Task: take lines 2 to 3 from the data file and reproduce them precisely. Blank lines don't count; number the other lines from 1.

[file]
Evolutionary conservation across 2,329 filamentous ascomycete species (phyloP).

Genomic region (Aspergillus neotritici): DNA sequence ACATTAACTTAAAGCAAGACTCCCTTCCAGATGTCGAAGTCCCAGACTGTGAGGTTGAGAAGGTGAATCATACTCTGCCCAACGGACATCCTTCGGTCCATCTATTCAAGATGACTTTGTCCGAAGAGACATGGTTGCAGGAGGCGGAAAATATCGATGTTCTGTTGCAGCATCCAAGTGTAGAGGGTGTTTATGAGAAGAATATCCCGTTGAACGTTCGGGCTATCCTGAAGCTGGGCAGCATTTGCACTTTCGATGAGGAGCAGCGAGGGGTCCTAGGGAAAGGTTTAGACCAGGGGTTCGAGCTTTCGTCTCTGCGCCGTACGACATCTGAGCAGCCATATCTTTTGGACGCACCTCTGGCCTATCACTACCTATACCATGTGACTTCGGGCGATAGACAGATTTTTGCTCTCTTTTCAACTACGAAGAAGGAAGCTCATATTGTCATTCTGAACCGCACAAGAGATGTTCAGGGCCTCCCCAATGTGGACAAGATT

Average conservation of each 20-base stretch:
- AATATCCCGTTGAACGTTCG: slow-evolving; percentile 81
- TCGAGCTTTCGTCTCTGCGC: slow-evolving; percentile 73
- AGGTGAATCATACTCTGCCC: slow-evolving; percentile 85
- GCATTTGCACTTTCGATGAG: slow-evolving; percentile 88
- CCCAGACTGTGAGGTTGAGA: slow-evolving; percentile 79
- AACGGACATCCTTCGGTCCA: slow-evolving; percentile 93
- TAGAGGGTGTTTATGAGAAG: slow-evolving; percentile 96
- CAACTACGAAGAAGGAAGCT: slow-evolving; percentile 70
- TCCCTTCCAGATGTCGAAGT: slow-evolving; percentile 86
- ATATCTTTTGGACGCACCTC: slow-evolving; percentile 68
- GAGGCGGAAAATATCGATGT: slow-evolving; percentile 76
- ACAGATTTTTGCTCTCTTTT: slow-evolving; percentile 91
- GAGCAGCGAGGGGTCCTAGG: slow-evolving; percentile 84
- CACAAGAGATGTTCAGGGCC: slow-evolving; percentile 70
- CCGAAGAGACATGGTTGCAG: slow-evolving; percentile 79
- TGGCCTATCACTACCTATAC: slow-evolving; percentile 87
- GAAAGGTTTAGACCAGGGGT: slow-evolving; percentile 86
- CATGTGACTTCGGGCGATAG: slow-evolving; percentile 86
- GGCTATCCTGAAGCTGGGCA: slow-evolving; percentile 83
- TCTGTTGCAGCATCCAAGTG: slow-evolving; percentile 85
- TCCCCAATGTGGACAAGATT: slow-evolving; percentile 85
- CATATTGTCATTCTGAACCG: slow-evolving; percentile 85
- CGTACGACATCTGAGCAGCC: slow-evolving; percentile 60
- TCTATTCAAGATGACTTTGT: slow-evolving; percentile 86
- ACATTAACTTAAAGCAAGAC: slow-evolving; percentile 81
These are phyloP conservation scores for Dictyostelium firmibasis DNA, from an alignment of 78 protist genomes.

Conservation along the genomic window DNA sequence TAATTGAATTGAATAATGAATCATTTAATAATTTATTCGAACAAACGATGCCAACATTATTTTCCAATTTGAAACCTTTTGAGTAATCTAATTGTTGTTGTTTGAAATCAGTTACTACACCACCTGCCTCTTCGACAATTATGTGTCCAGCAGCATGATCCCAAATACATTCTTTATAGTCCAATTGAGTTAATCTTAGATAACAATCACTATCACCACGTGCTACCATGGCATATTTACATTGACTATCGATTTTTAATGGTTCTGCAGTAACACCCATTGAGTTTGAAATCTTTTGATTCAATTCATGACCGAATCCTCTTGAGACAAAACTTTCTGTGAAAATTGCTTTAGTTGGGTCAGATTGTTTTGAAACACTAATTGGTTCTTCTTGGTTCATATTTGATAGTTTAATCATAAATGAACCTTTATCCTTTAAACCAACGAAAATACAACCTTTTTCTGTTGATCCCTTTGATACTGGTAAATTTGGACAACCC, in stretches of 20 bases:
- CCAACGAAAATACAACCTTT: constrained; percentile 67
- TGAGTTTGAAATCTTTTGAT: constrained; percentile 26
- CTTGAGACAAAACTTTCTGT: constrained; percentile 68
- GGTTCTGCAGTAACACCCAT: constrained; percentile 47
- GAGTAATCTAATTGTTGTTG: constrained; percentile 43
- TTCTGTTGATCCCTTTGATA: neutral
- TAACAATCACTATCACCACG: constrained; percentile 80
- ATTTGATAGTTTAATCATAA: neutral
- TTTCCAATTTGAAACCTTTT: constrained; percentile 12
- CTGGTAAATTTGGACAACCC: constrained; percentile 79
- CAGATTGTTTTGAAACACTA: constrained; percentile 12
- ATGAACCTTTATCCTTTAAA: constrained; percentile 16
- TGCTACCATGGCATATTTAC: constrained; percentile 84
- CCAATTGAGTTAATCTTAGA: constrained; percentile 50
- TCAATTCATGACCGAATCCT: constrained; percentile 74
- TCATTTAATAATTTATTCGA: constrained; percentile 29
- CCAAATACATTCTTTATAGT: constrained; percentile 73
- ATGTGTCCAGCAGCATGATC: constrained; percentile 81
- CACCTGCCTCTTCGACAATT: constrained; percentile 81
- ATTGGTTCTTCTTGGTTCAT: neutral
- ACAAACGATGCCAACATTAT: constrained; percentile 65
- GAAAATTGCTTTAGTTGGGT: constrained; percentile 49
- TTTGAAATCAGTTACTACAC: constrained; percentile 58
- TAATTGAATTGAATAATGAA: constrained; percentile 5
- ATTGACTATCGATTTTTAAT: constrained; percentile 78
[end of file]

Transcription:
Genomic region (Aspergillus neotritici): DNA sequence ACATTAACTTAAAGCAAGACTCCCTTCCAGATGTCGAAGTCCCAGACTGTGAGGTTGAGAAGGTGAATCATACTCTGCCCAACGGACATCCTTCGGTCCATCTATTCAAGATGACTTTGTCCGAAGAGACATGGTTGCAGGAGGCGGAAAATATCGATGTTCTGTTGCAGCATCCAAGTGTAGAGGGTGTTTATGAGAAGAATATCCCGTTGAACGTTCGGGCTATCCTGAAGCTGGGCAGCATTTGCACTTTCGATGAGGAGCAGCGAGGGGTCCTAGGGAAAGGTTTAGACCAGGGGTTCGAGCTTTCGTCTCTGCGCCGTACGACATCTGAGCAGCCATATCTTTTGGACGCACCTCTGGCCTATCACTACCTATACCATGTGACTTCGGGCGATAGACAGATTTTTGCTCTCTTTTCAACTACGAAGAAGGAAGCTCATATTGTCATTCTGAACCGCACAAGAGATGTTCAGGGCCTCCCCAATGTGGACAAGATT

Average conservation of each 20-base stretch: